Cruising on Virgin Voyages’ Debut Ship, Scarlet Lady ~In a Word, “Wow”

In the Spring of 2020, we were excited to get an invitation to cruise on Sir Richard Branson’s new cruise line, Virgin Voyages, and its debut ship, Scarlet Lady. Then the pandemic hit, and you know the rest of that story.

Fast forward to the Fall of 2021, and while at Seatrade Miami, we had the opportunity to tour Scarlet Lady, as well as meet Sir Richard. Still, it wasn’t a cruise. So this year, going on three years later, we decided to celebrate Pam’s birthday with a five-day cruise on Scarlet Lady.

Was it worth the wait? Definitely, yes. In a word, we were “wowed.”

Our cruise started at Virgin’s beautiful new Terminal V at the Port of Miami. Located right by the expressway in sight of downtown, it serves as a virtual billboard, a prime example of Branson’s marketing genius.

We did find the embarkation process a little cumbersome. “Sailors” are assigned a time to board and lined up according to those times. Even though our cruise was around 50 percent capacity (nearly 1,500), it took a while to get boarded. It didn’t help that all the time we spent loading our info to their app somehow wasn’t recognized when we got there. Technology — it’s great when it works.

Speaking of which: Instead of a room card, you are given a small device on a rope which you are instructed to hook around your wrist. It opens your door and gets you on and off the ship. We found it awkward to attach — especially if you have a small wrist like Pam —  but that may be just us.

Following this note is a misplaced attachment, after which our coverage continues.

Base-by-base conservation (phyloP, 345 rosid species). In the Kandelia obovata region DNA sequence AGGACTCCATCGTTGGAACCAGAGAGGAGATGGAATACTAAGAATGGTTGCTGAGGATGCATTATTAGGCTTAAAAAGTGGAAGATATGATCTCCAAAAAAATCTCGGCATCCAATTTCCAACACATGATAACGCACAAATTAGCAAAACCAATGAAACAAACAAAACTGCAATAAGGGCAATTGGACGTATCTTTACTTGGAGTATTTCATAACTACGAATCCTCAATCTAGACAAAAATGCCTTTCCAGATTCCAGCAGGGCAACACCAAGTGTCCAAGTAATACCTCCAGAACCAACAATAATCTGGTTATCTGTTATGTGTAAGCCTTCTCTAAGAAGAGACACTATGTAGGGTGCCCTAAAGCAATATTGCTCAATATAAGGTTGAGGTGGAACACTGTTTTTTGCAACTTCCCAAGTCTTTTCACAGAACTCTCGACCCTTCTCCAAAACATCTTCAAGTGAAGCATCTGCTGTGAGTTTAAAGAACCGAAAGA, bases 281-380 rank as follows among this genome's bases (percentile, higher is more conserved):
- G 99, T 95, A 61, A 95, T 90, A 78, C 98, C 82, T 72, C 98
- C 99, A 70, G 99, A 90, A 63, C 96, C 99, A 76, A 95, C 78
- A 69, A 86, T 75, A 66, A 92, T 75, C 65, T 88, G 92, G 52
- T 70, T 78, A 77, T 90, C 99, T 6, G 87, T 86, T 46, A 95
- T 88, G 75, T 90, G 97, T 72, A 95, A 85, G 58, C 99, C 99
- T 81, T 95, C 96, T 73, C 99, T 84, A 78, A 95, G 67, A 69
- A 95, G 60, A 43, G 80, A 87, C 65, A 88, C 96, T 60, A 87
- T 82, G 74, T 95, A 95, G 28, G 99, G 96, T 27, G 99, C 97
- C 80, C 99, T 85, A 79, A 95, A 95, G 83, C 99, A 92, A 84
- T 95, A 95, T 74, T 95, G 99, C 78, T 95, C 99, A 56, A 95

Once onboard, you almost immediately feel a new vibe taking over: Chill. The mood is laidback, in a casually upscale setting. On Scarlet Lady, you won’t find big public spaces, like multi-story atriums and large theaters hosting Broadway shows. Instead, it’s filled with beautifully appointed, intimate settings conducive to adult conversation, relaxing or enjoying a drink.

Special emphasis on “adult.” The main factor that separates Virgin from other cruise lines is you have to be at least 18 to sail, which many guests told us was the reason they chose Virgin.

Another difference — there are no specialty restaurants. All the venues onboard are included in the fare, as is basic WiFi, water and sodas and gratuities. We found the food overall to be above average, with something for every taste. In particular, we liked Pink Agave (Mexican), Razzle Dazzle (American), Extra Virgin (Italian) and The Wake (steak and seafood).

On Deck 15 you’ll find The Galley, a food court where we frequented for breakfast and lunch. Instead of buffets, you sit down and order from a menu. Service here, and ship-wide, was exceptional. There is one sit-down restaurant in this area: Gunbae, a Korean BBQ experience where guests sit around a flameless grill and sample various Asian specialties. It’s meant to be fun and interactive, and starts with a drinking game. Be prepared — it gets loud.

One difference from other cruise restaurants — the menus are fixed and don’t change. And you would be wise to reserve your table in advance via the Virgin app. Walk-ins are on a space available basis.

A few additional notes on food: All the menus place a emphasis on healthy choices. The pizza is excellent at The Pizza Place on Deck 7, and you can find something open, or room service, 24/7, which we liked. And don’t miss the ice cream on Deck 7, proactively named “Lick Me Till Ice Cream.” So good.